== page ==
As they learn we go into increasingly difficult cases, such as seasonal products, as you mention. In this case we will typically level seasonality over the year by treating it as a customer, say, mr russian season, that we produce to stock throughout the year by aiming to have in the beginning of the season the minimum amoun the russian market has ever asked for.

But, of course, the other side of dealing with demand volatility is production flexiblity, which is where the cut these shop stocks in half bit comes in. I am not suggesting to cut finished goods stocks in half, but within-the-flow wip supermarkets, certainly, every time the guys are up to the challenge, because, here again, it's a case of learning.

In this case, the master scheduler progressively updates that rules sheet so it becomes increasingly specific with lost of different ways of handling different cases. The production manager learns to increase change overs (reduce batch size) until the shop floor supermarkets are reduced to the quantity needed by the train every twenty minutes. Both of them learn to work together with obessive care for the pull system (weekly production planning meeting).

This now involves HR (what about people who don't show up for work)? Maintenance (when do we maintain equipment) and procurement (how do we make sure to have the right parts without massive inventories). With each of these functions, we start again the rule sheet and the learning process.

At the end of the day, the first lesson I was taught was lower the water in the lake (the same day the other first lesson I was taught was facilitate operators' work :)). The reason I distrust kanban formulae (not that I don't use them or think we shouldn't) is that they tend to focus minds on optimizing inventory rather than eliminating.

So I stand by "cut it in half", but, obviously, not at the expense of customer service or overburden of the guys on the shop if it's too hard - it's just a challenging starting point to make people think, as it did and we're having this conversation.

How about it?

Phil Coy November 16, 2013

I worked with a company with annual turns of 1.5.  (Yeah, awful and lots of low-hanging fruit.)   They knew they had too much but didn't know how low they could go and didn't know how to know either.   I calculated the EPEI of their processes and told them to change the queue lengths on their SAP MRP to match.  They reduced 30% of inventory in 60 days with no compromise to on-time delivery (and actually no risk to it either since it was based on the math using their historical experience). Their VP Supply Chain confessed to me after that they would have probably chosen to gradually drain the swamp over 15-18 months except they had an extended union shutdown which forced them to do it immediately.

Why do I share this?  Learning is fine and essential for a sustaining the gains but sometimes getting to the math gets a much faster result.  And in situations of high mix/low volume, you can't do it either individually or  manually.
I'm increasingly concerned about the downplaying of the quantitative side of lean which I see all around.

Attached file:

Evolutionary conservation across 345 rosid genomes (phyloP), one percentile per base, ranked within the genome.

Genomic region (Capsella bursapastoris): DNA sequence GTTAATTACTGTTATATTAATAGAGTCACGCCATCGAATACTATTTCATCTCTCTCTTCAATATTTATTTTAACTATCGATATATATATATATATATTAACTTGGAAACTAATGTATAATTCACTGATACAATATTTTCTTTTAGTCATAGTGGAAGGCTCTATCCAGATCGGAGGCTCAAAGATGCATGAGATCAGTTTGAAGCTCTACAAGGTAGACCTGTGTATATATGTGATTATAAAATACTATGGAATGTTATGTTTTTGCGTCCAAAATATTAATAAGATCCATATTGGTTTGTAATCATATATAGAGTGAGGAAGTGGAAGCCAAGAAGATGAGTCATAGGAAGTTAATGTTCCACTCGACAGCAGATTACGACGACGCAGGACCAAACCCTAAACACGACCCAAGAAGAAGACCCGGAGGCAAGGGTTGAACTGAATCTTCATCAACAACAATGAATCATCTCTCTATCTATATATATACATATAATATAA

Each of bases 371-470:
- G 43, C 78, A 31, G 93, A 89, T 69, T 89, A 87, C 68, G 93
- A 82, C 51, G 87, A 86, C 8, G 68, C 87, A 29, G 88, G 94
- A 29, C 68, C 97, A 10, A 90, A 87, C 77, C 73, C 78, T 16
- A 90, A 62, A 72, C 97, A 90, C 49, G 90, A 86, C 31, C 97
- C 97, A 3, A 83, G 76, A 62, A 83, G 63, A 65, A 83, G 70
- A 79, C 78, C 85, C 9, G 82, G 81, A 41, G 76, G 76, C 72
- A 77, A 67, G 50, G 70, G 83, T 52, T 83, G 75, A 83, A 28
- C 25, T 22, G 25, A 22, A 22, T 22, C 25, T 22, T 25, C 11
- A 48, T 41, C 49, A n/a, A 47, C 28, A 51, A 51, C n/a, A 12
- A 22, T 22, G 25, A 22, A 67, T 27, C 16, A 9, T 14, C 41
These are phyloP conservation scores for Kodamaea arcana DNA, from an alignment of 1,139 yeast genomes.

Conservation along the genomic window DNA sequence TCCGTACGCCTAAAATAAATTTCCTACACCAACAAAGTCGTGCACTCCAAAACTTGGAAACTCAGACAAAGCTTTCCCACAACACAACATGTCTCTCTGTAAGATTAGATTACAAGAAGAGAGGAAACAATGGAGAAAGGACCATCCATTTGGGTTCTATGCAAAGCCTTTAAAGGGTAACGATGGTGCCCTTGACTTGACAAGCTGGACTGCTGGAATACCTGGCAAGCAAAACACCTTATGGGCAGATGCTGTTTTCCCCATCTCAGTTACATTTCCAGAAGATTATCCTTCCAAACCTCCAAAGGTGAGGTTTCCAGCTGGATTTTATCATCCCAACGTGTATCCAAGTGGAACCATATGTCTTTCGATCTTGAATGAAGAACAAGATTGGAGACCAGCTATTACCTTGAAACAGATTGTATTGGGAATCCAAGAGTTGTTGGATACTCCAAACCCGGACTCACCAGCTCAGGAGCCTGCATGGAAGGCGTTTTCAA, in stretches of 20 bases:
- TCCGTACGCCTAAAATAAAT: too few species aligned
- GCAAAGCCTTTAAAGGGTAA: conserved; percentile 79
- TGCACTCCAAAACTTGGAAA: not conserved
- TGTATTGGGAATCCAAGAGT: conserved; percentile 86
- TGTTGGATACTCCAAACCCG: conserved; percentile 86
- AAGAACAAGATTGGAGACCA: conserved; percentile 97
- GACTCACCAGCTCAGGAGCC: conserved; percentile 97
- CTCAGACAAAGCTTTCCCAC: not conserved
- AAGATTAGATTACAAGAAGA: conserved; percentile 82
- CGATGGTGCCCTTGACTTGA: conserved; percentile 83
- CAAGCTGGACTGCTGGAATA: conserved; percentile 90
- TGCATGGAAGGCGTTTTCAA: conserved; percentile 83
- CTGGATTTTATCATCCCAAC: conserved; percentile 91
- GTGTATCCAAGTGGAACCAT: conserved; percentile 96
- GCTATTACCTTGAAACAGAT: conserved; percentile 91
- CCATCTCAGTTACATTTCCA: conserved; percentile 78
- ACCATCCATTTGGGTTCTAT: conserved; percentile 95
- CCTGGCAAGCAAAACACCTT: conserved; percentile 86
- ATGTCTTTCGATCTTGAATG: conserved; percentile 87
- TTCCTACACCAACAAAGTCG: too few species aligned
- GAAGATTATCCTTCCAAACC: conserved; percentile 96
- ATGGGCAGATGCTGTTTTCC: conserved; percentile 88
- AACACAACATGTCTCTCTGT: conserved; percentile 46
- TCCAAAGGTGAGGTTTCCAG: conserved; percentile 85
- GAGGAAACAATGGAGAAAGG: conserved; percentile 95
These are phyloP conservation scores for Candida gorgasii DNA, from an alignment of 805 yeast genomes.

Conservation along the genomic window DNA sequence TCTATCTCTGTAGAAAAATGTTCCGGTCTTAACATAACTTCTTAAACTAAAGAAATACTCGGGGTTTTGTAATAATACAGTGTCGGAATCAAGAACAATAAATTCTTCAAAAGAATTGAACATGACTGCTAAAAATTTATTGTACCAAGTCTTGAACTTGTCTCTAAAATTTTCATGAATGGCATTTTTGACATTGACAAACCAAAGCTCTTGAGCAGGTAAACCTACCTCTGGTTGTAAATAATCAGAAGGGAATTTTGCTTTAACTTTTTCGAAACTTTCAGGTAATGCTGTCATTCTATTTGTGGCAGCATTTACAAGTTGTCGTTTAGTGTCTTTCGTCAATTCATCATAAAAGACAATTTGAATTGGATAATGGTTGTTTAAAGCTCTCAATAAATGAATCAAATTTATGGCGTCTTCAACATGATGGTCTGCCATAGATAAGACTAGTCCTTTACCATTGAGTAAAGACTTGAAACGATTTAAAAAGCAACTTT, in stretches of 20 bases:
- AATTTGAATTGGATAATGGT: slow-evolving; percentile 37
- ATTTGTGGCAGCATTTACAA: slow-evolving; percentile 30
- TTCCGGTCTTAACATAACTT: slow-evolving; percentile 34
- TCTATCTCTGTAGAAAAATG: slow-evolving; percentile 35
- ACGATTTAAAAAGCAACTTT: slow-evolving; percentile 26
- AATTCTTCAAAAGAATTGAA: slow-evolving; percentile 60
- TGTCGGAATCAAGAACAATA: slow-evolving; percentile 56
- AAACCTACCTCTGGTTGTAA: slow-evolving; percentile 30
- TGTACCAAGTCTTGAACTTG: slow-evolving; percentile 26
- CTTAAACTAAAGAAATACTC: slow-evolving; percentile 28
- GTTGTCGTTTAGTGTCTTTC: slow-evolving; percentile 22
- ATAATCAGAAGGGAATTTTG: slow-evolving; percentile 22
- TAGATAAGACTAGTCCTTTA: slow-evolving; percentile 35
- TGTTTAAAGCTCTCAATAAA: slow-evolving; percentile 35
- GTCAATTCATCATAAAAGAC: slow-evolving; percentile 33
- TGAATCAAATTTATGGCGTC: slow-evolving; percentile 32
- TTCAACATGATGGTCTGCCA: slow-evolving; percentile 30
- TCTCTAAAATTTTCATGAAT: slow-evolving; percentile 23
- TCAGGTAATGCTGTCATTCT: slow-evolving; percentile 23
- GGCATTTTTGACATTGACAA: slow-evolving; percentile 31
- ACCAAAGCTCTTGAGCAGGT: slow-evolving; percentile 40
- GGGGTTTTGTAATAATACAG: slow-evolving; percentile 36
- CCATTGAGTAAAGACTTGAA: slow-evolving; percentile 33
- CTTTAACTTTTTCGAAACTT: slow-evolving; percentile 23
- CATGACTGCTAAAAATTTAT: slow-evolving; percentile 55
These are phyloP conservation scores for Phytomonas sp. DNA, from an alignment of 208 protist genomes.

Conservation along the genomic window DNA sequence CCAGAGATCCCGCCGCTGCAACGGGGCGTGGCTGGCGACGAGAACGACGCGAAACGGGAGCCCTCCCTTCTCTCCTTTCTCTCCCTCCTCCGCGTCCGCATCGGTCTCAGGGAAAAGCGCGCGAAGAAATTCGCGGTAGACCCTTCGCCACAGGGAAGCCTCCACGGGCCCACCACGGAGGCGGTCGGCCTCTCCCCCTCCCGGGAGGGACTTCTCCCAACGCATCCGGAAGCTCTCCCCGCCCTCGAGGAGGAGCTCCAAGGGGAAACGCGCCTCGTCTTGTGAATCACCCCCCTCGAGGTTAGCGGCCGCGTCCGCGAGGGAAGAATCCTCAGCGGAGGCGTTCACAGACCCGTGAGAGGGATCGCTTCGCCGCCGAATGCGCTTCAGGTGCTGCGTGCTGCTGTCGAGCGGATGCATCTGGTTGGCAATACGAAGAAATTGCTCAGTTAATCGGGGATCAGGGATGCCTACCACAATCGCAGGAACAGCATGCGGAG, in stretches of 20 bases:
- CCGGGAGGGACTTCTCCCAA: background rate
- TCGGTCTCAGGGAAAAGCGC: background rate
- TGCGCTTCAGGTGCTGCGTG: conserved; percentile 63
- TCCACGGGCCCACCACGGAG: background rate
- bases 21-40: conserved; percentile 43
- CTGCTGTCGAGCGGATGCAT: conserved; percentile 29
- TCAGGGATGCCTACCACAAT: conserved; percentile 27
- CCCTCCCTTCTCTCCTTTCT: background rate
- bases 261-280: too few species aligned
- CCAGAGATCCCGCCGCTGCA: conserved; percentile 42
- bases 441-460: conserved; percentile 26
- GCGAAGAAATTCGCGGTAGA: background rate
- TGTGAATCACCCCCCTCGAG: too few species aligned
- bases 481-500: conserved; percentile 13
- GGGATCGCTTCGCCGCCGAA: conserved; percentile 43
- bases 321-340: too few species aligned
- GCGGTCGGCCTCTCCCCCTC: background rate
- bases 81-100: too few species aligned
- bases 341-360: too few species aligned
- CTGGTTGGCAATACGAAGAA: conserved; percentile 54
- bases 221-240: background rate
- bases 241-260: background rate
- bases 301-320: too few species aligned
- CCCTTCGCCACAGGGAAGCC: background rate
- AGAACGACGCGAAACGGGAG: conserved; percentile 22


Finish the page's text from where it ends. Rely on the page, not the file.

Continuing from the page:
I'm still chuckling about your approach to seasonality to annualize the impact and build up a season ahead.   Maybe let's engage with some Sales and Operations Planning and come up with a better strategic and cooperative cross-functional approach?

I completely agree that we need to focus on continuous improvement and not focus on "inventory optimization".   Continuing to push for reduced lead time and increased responsiveness will inevitably force lower inventory.  That's a mindset change.   I think it's harder for the materials management types who don't live and die by process to "get it" the same way that the operations types do.  


Michael November 17, 2013

Absolutely agree that we find it difficult to focus on two things at the same time and I'm the first one to bitch about the current dilution of what I call "hardcore" lean - quantitative being a large part of that.

I also dig what you describe, EPEI is definitely where I'd start in most cases. As well as your other comments on cooperation.

Still, in my work, I've found that performance improvement is not sustainable until the guy who has the job has not become autonoimous on the problem we're looking at - in this case until the master scheduler because autonomous in understanding how to smooth-load a high-variability demand.

As per your second point, absolutely, the second sustainability issue I often face is that the quality of the problem solving in the company largely depends on the quality of the teamwork between departments involved.

In this respect quantitative is also key to establishing a joint test method before attempting to solve the probelm across functional borders - that part is always tricky.

Yet, individual problem solving or teamwork seldom occur without executive challenge and patience, and the skill of asking the right questions, hence the "cut it in half" statement. I suspect that the issue we're discussing here, whether with materials management chaps or operations is catchball, when the top dog says 'give me this" and his direct reports come up with the quant objectives and plans of how they intend to do so and they wrangle about this.

This does require training top management at knowing what to ask for :)

Ranjan Choudhary January 9, 2014

We use a solution (interestingly, it is developed on SAP) that calculates the supermarket size for every part on every node of the supply chain, during every planning run.

Besides resizing, it also does several other things like identifying unusual spikes in demand, for which one may choose to create a one time supply and not change the buffer size.

The system also spits out key metrics that go into kaizen activities.